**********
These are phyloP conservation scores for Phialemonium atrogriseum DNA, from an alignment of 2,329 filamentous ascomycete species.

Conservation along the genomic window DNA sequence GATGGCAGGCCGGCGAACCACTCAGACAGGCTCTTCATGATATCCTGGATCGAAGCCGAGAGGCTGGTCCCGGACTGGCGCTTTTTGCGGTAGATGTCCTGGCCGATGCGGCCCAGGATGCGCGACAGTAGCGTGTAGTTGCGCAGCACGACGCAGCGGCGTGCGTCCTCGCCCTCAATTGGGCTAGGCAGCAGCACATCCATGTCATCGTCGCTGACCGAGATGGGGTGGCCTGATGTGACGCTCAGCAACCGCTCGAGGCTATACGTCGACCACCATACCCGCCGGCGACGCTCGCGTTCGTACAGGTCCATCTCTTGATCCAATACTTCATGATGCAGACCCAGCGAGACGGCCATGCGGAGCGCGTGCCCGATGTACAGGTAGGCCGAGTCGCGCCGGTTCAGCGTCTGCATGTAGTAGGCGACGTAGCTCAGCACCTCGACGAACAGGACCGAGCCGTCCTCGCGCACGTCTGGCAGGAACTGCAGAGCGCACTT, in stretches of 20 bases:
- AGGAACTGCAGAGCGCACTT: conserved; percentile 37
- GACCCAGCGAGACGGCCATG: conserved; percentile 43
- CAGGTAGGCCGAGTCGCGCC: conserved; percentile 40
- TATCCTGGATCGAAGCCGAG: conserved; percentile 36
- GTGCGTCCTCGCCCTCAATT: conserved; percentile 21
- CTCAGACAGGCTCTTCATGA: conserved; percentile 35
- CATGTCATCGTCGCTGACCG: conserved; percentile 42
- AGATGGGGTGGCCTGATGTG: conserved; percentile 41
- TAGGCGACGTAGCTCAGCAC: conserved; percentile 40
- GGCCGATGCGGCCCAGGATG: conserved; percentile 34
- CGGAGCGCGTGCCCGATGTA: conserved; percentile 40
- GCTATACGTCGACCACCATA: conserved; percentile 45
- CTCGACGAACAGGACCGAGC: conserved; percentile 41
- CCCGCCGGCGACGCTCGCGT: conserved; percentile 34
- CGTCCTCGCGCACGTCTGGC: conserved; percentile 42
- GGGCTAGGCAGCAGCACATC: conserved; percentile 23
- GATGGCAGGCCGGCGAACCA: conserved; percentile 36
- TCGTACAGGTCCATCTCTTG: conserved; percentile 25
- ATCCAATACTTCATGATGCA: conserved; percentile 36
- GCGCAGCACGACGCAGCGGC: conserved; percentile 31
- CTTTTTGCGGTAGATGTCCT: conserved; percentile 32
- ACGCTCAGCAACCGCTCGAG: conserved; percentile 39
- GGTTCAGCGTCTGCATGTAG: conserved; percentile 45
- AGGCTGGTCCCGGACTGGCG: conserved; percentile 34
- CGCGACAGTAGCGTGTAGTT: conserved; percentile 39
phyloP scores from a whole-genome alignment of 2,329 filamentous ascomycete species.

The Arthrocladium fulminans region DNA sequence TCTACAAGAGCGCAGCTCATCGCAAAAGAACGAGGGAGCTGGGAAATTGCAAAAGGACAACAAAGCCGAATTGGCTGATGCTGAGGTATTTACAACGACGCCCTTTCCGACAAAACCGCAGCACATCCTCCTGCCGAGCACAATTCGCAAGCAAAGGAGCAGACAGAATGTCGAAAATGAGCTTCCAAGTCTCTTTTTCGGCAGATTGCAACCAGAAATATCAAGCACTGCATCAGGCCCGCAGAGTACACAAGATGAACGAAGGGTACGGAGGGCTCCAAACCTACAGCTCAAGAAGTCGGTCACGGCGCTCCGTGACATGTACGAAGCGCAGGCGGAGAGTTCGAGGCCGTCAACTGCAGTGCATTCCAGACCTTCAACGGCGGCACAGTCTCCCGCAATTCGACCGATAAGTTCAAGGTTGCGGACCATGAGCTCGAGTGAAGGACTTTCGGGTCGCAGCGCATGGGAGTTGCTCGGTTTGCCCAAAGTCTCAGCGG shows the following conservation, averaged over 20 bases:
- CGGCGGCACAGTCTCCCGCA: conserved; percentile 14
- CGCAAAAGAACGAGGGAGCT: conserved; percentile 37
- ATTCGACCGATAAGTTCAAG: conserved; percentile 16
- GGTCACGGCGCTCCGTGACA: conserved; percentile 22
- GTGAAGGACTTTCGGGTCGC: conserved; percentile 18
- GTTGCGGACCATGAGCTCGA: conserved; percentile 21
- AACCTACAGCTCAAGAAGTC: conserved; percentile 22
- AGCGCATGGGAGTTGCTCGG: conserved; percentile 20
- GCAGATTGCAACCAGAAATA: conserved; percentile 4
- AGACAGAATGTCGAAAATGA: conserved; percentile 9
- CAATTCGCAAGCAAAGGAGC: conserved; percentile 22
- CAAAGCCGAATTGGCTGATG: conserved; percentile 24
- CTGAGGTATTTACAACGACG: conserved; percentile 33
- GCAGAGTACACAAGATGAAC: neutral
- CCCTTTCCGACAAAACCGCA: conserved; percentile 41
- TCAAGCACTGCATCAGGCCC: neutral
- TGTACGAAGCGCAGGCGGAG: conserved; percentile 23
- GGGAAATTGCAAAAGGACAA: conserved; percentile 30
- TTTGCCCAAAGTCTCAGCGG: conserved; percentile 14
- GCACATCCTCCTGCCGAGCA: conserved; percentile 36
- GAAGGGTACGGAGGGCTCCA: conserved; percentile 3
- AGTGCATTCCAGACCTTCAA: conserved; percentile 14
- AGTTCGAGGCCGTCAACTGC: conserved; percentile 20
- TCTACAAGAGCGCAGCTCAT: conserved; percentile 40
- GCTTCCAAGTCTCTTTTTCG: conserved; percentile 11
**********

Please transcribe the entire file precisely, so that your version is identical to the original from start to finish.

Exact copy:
These are phyloP conservation scores for Phialemonium atrogriseum DNA, from an alignment of 2,329 filamentous ascomycete species.

Conservation along the genomic window DNA sequence GATGGCAGGCCGGCGAACCACTCAGACAGGCTCTTCATGATATCCTGGATCGAAGCCGAGAGGCTGGTCCCGGACTGGCGCTTTTTGCGGTAGATGTCCTGGCCGATGCGGCCCAGGATGCGCGACAGTAGCGTGTAGTTGCGCAGCACGACGCAGCGGCGTGCGTCCTCGCCCTCAATTGGGCTAGGCAGCAGCACATCCATGTCATCGTCGCTGACCGAGATGGGGTGGCCTGATGTGACGCTCAGCAACCGCTCGAGGCTATACGTCGACCACCATACCCGCCGGCGACGCTCGCGTTCGTACAGGTCCATCTCTTGATCCAATACTTCATGATGCAGACCCAGCGAGACGGCCATGCGGAGCGCGTGCCCGATGTACAGGTAGGCCGAGTCGCGCCGGTTCAGCGTCTGCATGTAGTAGGCGACGTAGCTCAGCACCTCGACGAACAGGACCGAGCCGTCCTCGCGCACGTCTGGCAGGAACTGCAGAGCGCACTT, in stretches of 20 bases:
- AGGAACTGCAGAGCGCACTT: conserved; percentile 37
- GACCCAGCGAGACGGCCATG: conserved; percentile 43
- CAGGTAGGCCGAGTCGCGCC: conserved; percentile 40
- TATCCTGGATCGAAGCCGAG: conserved; percentile 36
- GTGCGTCCTCGCCCTCAATT: conserved; percentile 21
- CTCAGACAGGCTCTTCATGA: conserved; percentile 35
- CATGTCATCGTCGCTGACCG: conserved; percentile 42
- AGATGGGGTGGCCTGATGTG: conserved; percentile 41
- TAGGCGACGTAGCTCAGCAC: conserved; percentile 40
- GGCCGATGCGGCCCAGGATG: conserved; percentile 34
- CGGAGCGCGTGCCCGATGTA: conserved; percentile 40
- GCTATACGTCGACCACCATA: conserved; percentile 45
- CTCGACGAACAGGACCGAGC: conserved; percentile 41
- CCCGCCGGCGACGCTCGCGT: conserved; percentile 34
- CGTCCTCGCGCACGTCTGGC: conserved; percentile 42
- GGGCTAGGCAGCAGCACATC: conserved; percentile 23
- GATGGCAGGCCGGCGAACCA: conserved; percentile 36
- TCGTACAGGTCCATCTCTTG: conserved; percentile 25
- ATCCAATACTTCATGATGCA: conserved; percentile 36
- GCGCAGCACGACGCAGCGGC: conserved; percentile 31
- CTTTTTGCGGTAGATGTCCT: conserved; percentile 32
- ACGCTCAGCAACCGCTCGAG: conserved; percentile 39
- GGTTCAGCGTCTGCATGTAG: conserved; percentile 45
- AGGCTGGTCCCGGACTGGCG: conserved; percentile 34
- CGCGACAGTAGCGTGTAGTT: conserved; percentile 39
phyloP scores from a whole-genome alignment of 2,329 filamentous ascomycete species.

The Arthrocladium fulminans region DNA sequence TCTACAAGAGCGCAGCTCATCGCAAAAGAACGAGGGAGCTGGGAAATTGCAAAAGGACAACAAAGCCGAATTGGCTGATGCTGAGGTATTTACAACGACGCCCTTTCCGACAAAACCGCAGCACATCCTCCTGCCGAGCACAATTCGCAAGCAAAGGAGCAGACAGAATGTCGAAAATGAGCTTCCAAGTCTCTTTTTCGGCAGATTGCAACCAGAAATATCAAGCACTGCATCAGGCCCGCAGAGTACACAAGATGAACGAAGGGTACGGAGGGCTCCAAACCTACAGCTCAAGAAGTCGGTCACGGCGCTCCGTGACATGTACGAAGCGCAGGCGGAGAGTTCGAGGCCGTCAACTGCAGTGCATTCCAGACCTTCAACGGCGGCACAGTCTCCCGCAATTCGACCGATAAGTTCAAGGTTGCGGACCATGAGCTCGAGTGAAGGACTTTCGGGTCGCAGCGCATGGGAGTTGCTCGGTTTGCCCAAAGTCTCAGCGG shows the following conservation, averaged over 20 bases:
- CGGCGGCACAGTCTCCCGCA: conserved; percentile 14
- CGCAAAAGAACGAGGGAGCT: conserved; percentile 37
- ATTCGACCGATAAGTTCAAG: conserved; percentile 16
- GGTCACGGCGCTCCGTGACA: conserved; percentile 22
- GTGAAGGACTTTCGGGTCGC: conserved; percentile 18
- GTTGCGGACCATGAGCTCGA: conserved; percentile 21
- AACCTACAGCTCAAGAAGTC: conserved; percentile 22
- AGCGCATGGGAGTTGCTCGG: conserved; percentile 20
- GCAGATTGCAACCAGAAATA: conserved; percentile 4
- AGACAGAATGTCGAAAATGA: conserved; percentile 9
- CAATTCGCAAGCAAAGGAGC: conserved; percentile 22
- CAAAGCCGAATTGGCTGATG: conserved; percentile 24
- CTGAGGTATTTACAACGACG: conserved; percentile 33
- GCAGAGTACACAAGATGAAC: neutral
- CCCTTTCCGACAAAACCGCA: conserved; percentile 41
- TCAAGCACTGCATCAGGCCC: neutral
- TGTACGAAGCGCAGGCGGAG: conserved; percentile 23
- GGGAAATTGCAAAAGGACAA: conserved; percentile 30
- TTTGCCCAAAGTCTCAGCGG: conserved; percentile 14
- GCACATCCTCCTGCCGAGCA: conserved; percentile 36
- GAAGGGTACGGAGGGCTCCA: conserved; percentile 3
- AGTGCATTCCAGACCTTCAA: conserved; percentile 14
- AGTTCGAGGCCGTCAACTGC: conserved; percentile 20
- TCTACAAGAGCGCAGCTCAT: conserved; percentile 40
- GCTTCCAAGTCTCTTTTTCG: conserved; percentile 11